The probable AD patients were divided into two groups based on their global deterioration scale (GDS). Patients in the mild to moderate AD group had a GDS score of 3 to 4. Patients in the severe AD group had a GDS score of 5 or greater. GDS, clinical dementia rating (CDR) and mini-mental status examination (MMSE) were used to evaluate the overall clinical severity of dementia [15]

Written informed consent was obtained from all subjects and the signed informed consent documents were kept on file. We received informed consent directly from control subjects and from patients with dementia, and their legal representatives. The protocol was approved by the Dankook University hospital ethics committee (IRB number: 2013-10-009) and it adhered to the tenets of the Declaration of Helsinki and its later amendments or comparable ethical standards.

Optical coherence tomography

Cirrus HD-OCT software version (Carl Zeiss) was used to acquire retinal thickness measurements [16]. Images were rejected if there were movement artifacts, segmentation errors or poor concentering on the fovea for the macular cube protocols.

The Macular Cube 512 × 128 protocol was used for the mean macular and GCL plus IPL (GC-IPL) thickness measurements (Fig 1). The Cirrus HD-OCT ganglion cell analysis algorithm was used to process the data. It detected and measured the macular GC-IPL thickness within a 14.13-mm2 elliptical annulus area centered on the fovea and automatically identified the outer boundary of the RNFL and the IPL. The difference of RNFL and the IPL outer boundary segmentations yielded the combined thickness of the GC-IPL, which was indicative of the health of retinal ganglion cells in macular region. The average, minimum and sectoral thicknesses of the GC-IPL were measured in an elliptical annulus around the fovea.

The Optic Disc Cube 200 × 200 protocol consisted of 40,000 axial scans in a 6 × 6 × 2 mm cube centered on the optic disc (Fig 2). Average RNFL thickness and RNFL value by quadrants (superior, inferior, temporal and nasal) and clock-hour sectors on a measurement circle 3.46 mm in diameter were calculated, and their deviation from a normative database was provided in a color-coded scheme.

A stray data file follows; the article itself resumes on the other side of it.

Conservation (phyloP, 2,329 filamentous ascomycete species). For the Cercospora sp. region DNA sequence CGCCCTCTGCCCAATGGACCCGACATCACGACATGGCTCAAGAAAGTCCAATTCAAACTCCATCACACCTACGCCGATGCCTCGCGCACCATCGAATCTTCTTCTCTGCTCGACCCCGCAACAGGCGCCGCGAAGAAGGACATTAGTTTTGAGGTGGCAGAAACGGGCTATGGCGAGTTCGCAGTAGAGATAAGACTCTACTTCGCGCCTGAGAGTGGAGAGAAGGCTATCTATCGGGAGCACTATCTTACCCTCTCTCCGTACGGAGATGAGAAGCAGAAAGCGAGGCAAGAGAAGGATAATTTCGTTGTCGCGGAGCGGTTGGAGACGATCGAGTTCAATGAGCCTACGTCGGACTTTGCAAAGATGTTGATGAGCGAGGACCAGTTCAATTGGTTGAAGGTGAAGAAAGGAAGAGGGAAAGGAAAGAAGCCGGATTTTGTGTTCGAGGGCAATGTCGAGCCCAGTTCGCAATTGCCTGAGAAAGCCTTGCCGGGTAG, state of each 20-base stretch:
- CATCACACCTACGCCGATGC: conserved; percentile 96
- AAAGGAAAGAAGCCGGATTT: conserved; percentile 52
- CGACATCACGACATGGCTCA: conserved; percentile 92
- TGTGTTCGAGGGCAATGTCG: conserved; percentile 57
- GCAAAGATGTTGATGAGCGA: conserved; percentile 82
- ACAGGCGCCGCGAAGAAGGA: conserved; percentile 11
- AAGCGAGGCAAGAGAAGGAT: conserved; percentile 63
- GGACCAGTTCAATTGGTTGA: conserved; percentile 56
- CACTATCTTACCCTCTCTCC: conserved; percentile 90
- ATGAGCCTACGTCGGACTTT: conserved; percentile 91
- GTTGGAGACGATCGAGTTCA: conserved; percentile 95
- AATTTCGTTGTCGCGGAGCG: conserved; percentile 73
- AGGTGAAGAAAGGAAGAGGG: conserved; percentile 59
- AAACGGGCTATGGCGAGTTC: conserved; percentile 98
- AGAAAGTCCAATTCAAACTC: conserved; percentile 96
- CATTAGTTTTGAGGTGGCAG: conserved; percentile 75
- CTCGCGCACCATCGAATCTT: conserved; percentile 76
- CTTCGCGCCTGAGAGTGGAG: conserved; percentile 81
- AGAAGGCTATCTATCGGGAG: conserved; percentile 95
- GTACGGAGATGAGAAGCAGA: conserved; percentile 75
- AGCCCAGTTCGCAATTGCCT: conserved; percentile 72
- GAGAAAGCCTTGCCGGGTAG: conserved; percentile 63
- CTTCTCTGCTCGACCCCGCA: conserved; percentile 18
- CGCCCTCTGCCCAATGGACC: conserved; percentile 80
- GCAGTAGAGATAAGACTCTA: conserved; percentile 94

Fig 1. The Cirrus HD-OCT result of GC-IPL thickness in a patient with AD.

OD: right eye, OS: left eye.

Fig 2. The Cirrus HD-OCT result of peripapillary RNFL thickness in a patient with AD.

ONH: optic nerve head, OD: right eye, OS: left eye.

Statistical analysis

Statistical analyses were performed using Statistical Package for the Social Sciences for Windows version 23.0 (SPSS Inc., Chicago, IL, USA). A p-value <0.05 was considered statistically significant. Continuous data were reported as mean values ± SD. We used a mean of both eyes per patient for statistical analysis. If OCT results in only one eye were available, the monocular data were the representative values of the patient. The four groups of subjects were adjusted for age using the Kruskal-Wallis and Mann-Whitney tests, for gender using the chi-square test and for difference in OCT measurements using the analysis of covariance (ANCOVA) test. Standard multiple regression analysis was carried out to assess contributions of the clinical disease severity (the scores of MMSE, GDS and CDR) to OCT measurements (retinal thicknesses) while adjusting for age as a potential confounder.